Deep and Long

October 21, 2008 | Leave a Comment

Category: Biology, Society

Evolution has been unfolding for billions of years.  In addition to length, evolution has depth.  Evolution is perhaps deeper than it is long.

In evolutionary theory, there are arguments focusing on the specific place in the hierarchy of scale that evolution actually occurs.  Richard Dawkins emphasizes the reductionist position that just above the molecular level, genes are the center of the evolution universe.  The late Stephen J. Gould had been an advocate for multilevel evolution with selective processes engaged in many levels whether they were gene, individual, species or larger groups.  The human genome has been mapped.  Conservative political reductionists such as David Brooks concede that the gene offers little depth of understanding without embracing the gene’s relationship with the environment.  The alliance between Neo-Darwinians and neo-conservatives is showing strain as a reductionist point of view, whether it is evolutionary theory or geo-political theory, gives way to an understanding that transformation is not about the individual, but about the whole.

This work examines four chords, symphonic sections or scales while exploring evolutionary process:  biology, society, ontogeny and individual experience.  Within each of these four sections are additional levels, nesting hierarchies not unlike different sections of an orchestra carrying a theme at different musical scales, with each note within each scale representing a transformational focus point.  For example, within biology there are the many levels through which selective processes influence the transformation of populations, species, individuals and genes resulting in evolution in the present and over time.  Natural selection, sexual selection and Lamarckian selection are the selective processes we are aware of.  There are more.  I suspect Lamarckian selection can be broken down into a number of selective processes in the same way that a condition like autism can be broken down into several etiologies or causes.  Evolution is deep.  We’ve a ways to go.

Society, like biology, is another evolutionary scale that reveals many levels where transformation occurs.  Burdened by the theory of natural selection, theorists have been hesitant to detail how exactly society evolves.  Habermas, Wilber, Gebser and Thompson approach this problem from a philosophical perspective.  I argue that understanding the impact of sexual selection and Lamarckian selection on human biological evolution opens the door to understanding societal evolution.  Stepping through the door, we again see evolution operating on several levels.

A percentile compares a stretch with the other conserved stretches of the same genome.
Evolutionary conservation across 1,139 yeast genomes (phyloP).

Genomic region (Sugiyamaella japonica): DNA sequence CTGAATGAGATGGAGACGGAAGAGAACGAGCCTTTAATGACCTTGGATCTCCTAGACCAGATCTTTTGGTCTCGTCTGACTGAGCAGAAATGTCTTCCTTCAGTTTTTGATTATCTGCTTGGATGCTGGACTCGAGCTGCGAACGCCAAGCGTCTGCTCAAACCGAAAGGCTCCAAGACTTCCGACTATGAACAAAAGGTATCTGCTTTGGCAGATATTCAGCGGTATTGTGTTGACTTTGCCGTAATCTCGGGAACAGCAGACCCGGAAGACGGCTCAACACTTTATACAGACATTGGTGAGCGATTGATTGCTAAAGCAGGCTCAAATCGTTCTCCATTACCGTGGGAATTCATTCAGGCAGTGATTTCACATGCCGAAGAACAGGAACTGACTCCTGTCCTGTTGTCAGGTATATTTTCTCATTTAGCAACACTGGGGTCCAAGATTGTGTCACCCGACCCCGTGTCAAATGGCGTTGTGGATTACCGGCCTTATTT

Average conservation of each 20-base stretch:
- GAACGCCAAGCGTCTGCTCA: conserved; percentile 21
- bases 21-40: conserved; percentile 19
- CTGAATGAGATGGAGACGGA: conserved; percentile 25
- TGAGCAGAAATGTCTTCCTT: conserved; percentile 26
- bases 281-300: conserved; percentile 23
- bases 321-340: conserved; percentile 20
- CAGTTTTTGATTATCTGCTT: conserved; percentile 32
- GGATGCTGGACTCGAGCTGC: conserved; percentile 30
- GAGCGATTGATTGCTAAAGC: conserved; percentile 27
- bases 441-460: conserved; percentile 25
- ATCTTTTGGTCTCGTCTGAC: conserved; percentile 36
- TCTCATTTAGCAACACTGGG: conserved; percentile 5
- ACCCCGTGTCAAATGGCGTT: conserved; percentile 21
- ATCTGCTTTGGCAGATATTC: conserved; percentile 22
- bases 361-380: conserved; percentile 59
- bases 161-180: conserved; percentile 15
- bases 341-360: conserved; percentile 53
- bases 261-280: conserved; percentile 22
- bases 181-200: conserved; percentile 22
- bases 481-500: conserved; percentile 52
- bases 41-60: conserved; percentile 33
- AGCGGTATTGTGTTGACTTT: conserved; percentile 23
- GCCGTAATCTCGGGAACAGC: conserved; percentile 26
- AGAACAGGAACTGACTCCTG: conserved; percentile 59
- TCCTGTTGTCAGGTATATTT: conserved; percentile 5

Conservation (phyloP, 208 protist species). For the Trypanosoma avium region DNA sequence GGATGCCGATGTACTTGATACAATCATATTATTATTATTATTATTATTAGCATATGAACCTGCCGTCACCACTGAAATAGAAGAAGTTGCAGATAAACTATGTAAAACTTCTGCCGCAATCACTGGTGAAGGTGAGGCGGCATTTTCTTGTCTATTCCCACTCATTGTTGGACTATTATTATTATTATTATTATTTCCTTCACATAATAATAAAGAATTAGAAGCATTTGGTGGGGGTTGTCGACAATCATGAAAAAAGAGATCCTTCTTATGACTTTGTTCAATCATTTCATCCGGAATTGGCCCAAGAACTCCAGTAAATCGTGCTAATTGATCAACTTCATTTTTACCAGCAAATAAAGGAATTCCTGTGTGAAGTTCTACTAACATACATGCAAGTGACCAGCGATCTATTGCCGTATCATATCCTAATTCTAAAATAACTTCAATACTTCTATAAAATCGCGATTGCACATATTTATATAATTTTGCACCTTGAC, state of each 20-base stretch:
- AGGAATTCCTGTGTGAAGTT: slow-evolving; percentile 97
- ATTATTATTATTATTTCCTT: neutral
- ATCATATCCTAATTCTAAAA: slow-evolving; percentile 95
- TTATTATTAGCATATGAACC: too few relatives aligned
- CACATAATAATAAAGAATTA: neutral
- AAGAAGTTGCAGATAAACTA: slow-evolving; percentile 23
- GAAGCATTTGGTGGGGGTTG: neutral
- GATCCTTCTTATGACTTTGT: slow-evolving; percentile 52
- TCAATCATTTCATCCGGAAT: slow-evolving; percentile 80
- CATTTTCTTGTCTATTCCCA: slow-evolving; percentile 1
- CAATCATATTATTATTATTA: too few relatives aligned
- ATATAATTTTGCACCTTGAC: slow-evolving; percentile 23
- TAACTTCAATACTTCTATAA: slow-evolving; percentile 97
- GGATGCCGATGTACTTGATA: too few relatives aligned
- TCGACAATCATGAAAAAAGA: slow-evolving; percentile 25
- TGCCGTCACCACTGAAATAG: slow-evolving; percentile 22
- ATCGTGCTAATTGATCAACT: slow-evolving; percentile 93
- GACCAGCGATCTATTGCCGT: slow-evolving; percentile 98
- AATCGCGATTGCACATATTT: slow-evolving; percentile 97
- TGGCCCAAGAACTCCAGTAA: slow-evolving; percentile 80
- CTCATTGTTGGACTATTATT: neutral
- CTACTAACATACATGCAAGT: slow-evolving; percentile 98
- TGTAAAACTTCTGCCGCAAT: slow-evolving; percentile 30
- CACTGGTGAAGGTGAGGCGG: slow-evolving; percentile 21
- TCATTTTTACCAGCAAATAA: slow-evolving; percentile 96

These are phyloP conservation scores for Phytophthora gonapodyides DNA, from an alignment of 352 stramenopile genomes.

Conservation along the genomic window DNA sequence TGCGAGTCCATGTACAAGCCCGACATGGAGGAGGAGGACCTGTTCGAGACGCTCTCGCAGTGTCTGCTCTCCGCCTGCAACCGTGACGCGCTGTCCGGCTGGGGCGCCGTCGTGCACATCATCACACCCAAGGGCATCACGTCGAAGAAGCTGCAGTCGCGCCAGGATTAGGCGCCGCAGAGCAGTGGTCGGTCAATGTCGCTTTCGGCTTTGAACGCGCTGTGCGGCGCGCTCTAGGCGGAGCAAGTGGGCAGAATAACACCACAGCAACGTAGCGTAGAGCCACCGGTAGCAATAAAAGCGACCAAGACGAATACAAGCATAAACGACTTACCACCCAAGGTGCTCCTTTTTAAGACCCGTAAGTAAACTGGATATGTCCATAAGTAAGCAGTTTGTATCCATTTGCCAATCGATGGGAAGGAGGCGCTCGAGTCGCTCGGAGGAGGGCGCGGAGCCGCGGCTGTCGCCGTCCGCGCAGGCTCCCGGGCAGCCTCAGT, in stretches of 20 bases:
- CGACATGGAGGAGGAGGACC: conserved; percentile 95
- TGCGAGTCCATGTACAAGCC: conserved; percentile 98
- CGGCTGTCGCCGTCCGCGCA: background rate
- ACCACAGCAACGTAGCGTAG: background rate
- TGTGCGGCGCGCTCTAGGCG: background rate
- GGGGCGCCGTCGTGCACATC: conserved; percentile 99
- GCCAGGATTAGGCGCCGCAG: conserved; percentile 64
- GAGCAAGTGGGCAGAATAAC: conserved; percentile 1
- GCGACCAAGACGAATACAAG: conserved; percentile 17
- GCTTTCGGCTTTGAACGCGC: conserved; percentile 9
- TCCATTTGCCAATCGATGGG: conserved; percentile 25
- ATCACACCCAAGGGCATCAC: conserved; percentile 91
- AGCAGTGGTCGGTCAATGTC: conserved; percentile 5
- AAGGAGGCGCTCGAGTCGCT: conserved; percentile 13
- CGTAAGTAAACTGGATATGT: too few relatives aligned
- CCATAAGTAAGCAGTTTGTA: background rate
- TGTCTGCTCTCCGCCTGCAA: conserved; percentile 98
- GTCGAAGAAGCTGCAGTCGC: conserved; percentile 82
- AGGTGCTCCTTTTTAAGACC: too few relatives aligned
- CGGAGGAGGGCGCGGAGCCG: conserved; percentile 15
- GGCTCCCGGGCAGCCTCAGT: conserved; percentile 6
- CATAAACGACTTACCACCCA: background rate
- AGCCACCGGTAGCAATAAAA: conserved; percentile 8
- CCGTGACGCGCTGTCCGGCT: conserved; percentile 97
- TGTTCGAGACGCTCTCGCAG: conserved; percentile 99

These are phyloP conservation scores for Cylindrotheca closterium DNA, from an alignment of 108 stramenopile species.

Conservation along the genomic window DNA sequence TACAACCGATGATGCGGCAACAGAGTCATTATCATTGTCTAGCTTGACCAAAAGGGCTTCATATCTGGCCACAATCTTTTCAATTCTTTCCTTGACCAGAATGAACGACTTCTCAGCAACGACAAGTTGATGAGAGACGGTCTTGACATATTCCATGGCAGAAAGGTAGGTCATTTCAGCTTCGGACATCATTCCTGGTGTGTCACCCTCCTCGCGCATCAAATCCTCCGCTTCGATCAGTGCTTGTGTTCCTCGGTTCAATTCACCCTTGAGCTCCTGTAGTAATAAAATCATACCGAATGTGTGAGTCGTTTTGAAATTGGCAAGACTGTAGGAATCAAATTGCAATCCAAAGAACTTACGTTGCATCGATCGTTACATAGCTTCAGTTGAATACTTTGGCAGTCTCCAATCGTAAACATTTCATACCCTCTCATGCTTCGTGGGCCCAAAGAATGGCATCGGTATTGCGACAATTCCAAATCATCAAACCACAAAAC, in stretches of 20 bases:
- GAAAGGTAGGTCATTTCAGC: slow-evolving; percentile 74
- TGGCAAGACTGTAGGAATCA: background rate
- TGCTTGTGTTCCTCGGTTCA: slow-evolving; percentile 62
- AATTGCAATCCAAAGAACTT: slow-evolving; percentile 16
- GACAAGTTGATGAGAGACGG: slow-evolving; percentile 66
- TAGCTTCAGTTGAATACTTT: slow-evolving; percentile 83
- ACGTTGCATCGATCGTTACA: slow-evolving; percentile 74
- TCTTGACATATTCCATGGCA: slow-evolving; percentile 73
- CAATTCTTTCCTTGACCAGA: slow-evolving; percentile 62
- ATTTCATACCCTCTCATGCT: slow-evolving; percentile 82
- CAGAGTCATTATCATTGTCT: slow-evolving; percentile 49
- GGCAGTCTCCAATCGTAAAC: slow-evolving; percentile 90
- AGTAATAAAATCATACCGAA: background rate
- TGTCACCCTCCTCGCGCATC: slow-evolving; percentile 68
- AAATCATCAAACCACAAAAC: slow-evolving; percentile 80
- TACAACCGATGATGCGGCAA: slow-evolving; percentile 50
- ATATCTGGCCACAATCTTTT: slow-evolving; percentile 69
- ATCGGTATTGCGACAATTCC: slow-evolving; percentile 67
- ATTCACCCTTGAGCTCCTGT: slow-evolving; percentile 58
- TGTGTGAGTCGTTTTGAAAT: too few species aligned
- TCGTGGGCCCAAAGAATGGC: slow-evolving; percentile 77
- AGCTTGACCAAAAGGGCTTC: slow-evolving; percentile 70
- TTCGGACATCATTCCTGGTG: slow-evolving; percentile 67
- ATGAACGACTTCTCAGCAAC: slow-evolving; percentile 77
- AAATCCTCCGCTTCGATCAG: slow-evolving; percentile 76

Societal evolution operates at the level of the individual, the community, society and the world community.  Like biological evolution, there is constant violation of these levels with numerous other intralevels that are engaged and passages between levels that are traveled that we just don’t have facile words for.  For example, evolution at the level of people that get from one place to another while wearing headphones doesn’t exactly constitute a community but impact, and are impacted, in a number of ways that influence the environment and social change.  There is a not so subtly different community of cell phone users that commonly text message.  Texters are a community, a community with deep impacts on society.  Texters massing to protest have compelled governments to change in Asia.

Dawkins created and encouraged the idea of the “meme.”  Revisited when we are using an explanatory model that embraces a multilevel perspective for societal evolution, a meme as a concept experiences a transformation.  Memes nest as evolutionary scales nest, with memes within memes within memes characterizing the transformation of society.

Evolution on the scale of biology unfolds on several levels.  Evolution on the scale of society also occurs on several levels.  Boundaries between levels are porous.  Following the path of evolution is not just tracing a journey over time.  Understanding evolution requires an ability to note the multileveled characteristic of evolution in the present, whether it is biological or societal.  If that weren’t subtle and complicated enough, consider that during ontogeny, at any moment, the environment is impacting, modifying and evolving physical, behavioral and unseen features of the individual, as many levels are ontologically informed.

Evolution is not only long.  Evolution is deep.  In the present, evolution is so deep as to be immeasurable.


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